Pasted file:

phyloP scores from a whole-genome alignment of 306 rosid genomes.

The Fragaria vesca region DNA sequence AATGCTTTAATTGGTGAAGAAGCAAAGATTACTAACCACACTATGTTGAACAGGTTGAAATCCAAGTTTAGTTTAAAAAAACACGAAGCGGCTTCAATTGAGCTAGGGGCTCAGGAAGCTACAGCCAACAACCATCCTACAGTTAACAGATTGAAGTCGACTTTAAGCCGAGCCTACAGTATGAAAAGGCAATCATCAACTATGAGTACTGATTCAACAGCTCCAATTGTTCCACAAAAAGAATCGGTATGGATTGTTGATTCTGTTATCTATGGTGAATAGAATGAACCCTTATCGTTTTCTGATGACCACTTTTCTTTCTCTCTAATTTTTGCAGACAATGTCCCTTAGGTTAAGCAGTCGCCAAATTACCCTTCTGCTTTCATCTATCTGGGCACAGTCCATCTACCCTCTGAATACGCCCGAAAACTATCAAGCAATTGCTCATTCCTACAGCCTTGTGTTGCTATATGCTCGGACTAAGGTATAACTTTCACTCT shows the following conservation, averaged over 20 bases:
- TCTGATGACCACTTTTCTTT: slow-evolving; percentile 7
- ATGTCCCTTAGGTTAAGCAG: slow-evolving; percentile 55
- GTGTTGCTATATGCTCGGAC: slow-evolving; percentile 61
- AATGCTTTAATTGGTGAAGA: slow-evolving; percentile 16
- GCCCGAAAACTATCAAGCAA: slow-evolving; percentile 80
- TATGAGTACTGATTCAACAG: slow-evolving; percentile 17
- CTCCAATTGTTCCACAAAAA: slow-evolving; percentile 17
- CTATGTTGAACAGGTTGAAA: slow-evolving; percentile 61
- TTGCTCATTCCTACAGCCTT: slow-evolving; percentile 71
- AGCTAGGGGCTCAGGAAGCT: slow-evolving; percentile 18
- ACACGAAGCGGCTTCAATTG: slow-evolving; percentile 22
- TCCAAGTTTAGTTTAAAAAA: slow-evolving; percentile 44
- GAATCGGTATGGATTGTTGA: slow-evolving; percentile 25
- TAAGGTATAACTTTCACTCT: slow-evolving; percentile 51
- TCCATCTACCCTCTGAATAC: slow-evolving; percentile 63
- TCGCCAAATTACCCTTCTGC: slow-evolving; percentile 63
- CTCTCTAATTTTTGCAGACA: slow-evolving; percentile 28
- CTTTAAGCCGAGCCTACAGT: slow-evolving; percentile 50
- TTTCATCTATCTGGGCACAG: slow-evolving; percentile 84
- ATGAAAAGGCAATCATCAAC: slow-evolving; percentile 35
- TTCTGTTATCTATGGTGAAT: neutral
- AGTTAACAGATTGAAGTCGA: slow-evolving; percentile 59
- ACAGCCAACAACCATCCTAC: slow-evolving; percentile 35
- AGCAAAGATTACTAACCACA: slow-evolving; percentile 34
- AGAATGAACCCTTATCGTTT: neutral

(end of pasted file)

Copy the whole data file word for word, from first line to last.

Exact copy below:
phyloP scores from a whole-genome alignment of 306 rosid genomes.

The Fragaria vesca region DNA sequence AATGCTTTAATTGGTGAAGAAGCAAAGATTACTAACCACACTATGTTGAACAGGTTGAAATCCAAGTTTAGTTTAAAAAAACACGAAGCGGCTTCAATTGAGCTAGGGGCTCAGGAAGCTACAGCCAACAACCATCCTACAGTTAACAGATTGAAGTCGACTTTAAGCCGAGCCTACAGTATGAAAAGGCAATCATCAACTATGAGTACTGATTCAACAGCTCCAATTGTTCCACAAAAAGAATCGGTATGGATTGTTGATTCTGTTATCTATGGTGAATAGAATGAACCCTTATCGTTTTCTGATGACCACTTTTCTTTCTCTCTAATTTTTGCAGACAATGTCCCTTAGGTTAAGCAGTCGCCAAATTACCCTTCTGCTTTCATCTATCTGGGCACAGTCCATCTACCCTCTGAATACGCCCGAAAACTATCAAGCAATTGCTCATTCCTACAGCCTTGTGTTGCTATATGCTCGGACTAAGGTATAACTTTCACTCT shows the following conservation, averaged over 20 bases:
- TCTGATGACCACTTTTCTTT: slow-evolving; percentile 7
- ATGTCCCTTAGGTTAAGCAG: slow-evolving; percentile 55
- GTGTTGCTATATGCTCGGAC: slow-evolving; percentile 61
- AATGCTTTAATTGGTGAAGA: slow-evolving; percentile 16
- GCCCGAAAACTATCAAGCAA: slow-evolving; percentile 80
- TATGAGTACTGATTCAACAG: slow-evolving; percentile 17
- CTCCAATTGTTCCACAAAAA: slow-evolving; percentile 17
- CTATGTTGAACAGGTTGAAA: slow-evolving; percentile 61
- TTGCTCATTCCTACAGCCTT: slow-evolving; percentile 71
- AGCTAGGGGCTCAGGAAGCT: slow-evolving; percentile 18
- ACACGAAGCGGCTTCAATTG: slow-evolving; percentile 22
- TCCAAGTTTAGTTTAAAAAA: slow-evolving; percentile 44
- GAATCGGTATGGATTGTTGA: slow-evolving; percentile 25
- TAAGGTATAACTTTCACTCT: slow-evolving; percentile 51
- TCCATCTACCCTCTGAATAC: slow-evolving; percentile 63
- TCGCCAAATTACCCTTCTGC: slow-evolving; percentile 63
- CTCTCTAATTTTTGCAGACA: slow-evolving; percentile 28
- CTTTAAGCCGAGCCTACAGT: slow-evolving; percentile 50
- TTTCATCTATCTGGGCACAG: slow-evolving; percentile 84
- ATGAAAAGGCAATCATCAAC: slow-evolving; percentile 35
- TTCTGTTATCTATGGTGAAT: neutral
- AGTTAACAGATTGAAGTCGA: slow-evolving; percentile 59
- ACAGCCAACAACCATCCTAC: slow-evolving; percentile 35
- AGCAAAGATTACTAACCACA: slow-evolving; percentile 34
- AGAATGAACCCTTATCGTTT: neutral